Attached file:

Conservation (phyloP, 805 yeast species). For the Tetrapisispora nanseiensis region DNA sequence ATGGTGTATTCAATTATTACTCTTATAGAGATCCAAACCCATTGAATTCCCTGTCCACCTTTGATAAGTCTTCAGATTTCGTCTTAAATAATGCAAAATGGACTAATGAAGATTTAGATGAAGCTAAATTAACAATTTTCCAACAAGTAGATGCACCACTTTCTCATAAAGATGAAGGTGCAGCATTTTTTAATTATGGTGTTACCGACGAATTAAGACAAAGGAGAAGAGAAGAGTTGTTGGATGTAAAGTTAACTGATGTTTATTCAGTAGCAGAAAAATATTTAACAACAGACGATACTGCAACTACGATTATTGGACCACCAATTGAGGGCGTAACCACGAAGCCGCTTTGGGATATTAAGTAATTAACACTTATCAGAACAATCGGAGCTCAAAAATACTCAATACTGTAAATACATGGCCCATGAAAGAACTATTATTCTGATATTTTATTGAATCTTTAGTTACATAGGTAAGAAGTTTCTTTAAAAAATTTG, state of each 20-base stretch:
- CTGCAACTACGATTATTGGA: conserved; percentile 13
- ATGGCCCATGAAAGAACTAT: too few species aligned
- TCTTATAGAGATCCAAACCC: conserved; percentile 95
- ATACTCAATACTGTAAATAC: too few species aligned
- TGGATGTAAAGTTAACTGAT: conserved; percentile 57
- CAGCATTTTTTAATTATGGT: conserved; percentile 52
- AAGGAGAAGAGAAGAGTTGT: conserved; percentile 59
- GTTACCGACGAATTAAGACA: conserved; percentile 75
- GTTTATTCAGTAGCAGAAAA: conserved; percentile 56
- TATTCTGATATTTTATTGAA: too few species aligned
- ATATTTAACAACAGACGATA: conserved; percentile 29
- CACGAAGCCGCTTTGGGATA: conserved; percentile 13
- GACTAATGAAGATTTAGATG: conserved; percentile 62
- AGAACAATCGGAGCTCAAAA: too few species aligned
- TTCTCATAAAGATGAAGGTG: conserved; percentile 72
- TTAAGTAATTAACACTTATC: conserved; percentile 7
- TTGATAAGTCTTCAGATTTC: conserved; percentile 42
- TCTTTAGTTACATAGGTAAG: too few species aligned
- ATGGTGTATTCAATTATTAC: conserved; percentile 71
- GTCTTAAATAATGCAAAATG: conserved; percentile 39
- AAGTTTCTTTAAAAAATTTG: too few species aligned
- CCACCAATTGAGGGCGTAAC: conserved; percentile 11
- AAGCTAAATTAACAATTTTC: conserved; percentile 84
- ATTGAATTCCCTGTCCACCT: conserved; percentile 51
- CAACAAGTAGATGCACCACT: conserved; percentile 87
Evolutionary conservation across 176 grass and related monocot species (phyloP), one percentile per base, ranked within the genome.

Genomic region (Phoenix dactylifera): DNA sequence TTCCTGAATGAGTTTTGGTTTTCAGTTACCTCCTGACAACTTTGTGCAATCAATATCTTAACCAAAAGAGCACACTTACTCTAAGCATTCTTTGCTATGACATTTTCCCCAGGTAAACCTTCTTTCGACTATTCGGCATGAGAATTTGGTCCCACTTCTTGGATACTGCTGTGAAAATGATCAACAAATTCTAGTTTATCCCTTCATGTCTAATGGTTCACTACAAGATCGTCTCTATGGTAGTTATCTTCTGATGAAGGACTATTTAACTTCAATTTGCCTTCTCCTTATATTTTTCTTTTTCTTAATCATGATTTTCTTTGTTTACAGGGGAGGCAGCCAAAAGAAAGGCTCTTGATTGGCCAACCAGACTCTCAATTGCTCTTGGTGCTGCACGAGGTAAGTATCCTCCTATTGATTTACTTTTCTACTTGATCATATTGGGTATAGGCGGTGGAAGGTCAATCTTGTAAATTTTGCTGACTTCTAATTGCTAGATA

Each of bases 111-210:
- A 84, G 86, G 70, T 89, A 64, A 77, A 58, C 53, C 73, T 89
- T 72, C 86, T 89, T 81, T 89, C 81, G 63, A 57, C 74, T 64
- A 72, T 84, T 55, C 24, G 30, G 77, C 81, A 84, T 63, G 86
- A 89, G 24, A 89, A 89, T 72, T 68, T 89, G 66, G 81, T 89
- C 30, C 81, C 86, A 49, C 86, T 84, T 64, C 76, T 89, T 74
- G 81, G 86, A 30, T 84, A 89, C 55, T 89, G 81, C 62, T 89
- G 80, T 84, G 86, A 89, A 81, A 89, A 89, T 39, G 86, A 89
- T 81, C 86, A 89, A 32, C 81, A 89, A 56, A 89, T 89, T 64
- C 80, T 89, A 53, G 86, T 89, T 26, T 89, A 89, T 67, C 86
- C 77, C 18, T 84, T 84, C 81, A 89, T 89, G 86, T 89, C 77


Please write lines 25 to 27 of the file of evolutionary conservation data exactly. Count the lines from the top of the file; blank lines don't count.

- ATTGAATTCCCTGTCCACCT: conserved; percentile 51
- CAACAAGTAGATGCACCACT: conserved; percentile 87
Evolutionary conservation across 176 grass and related monocot species (phyloP), one percentile per base, ranked within the genome.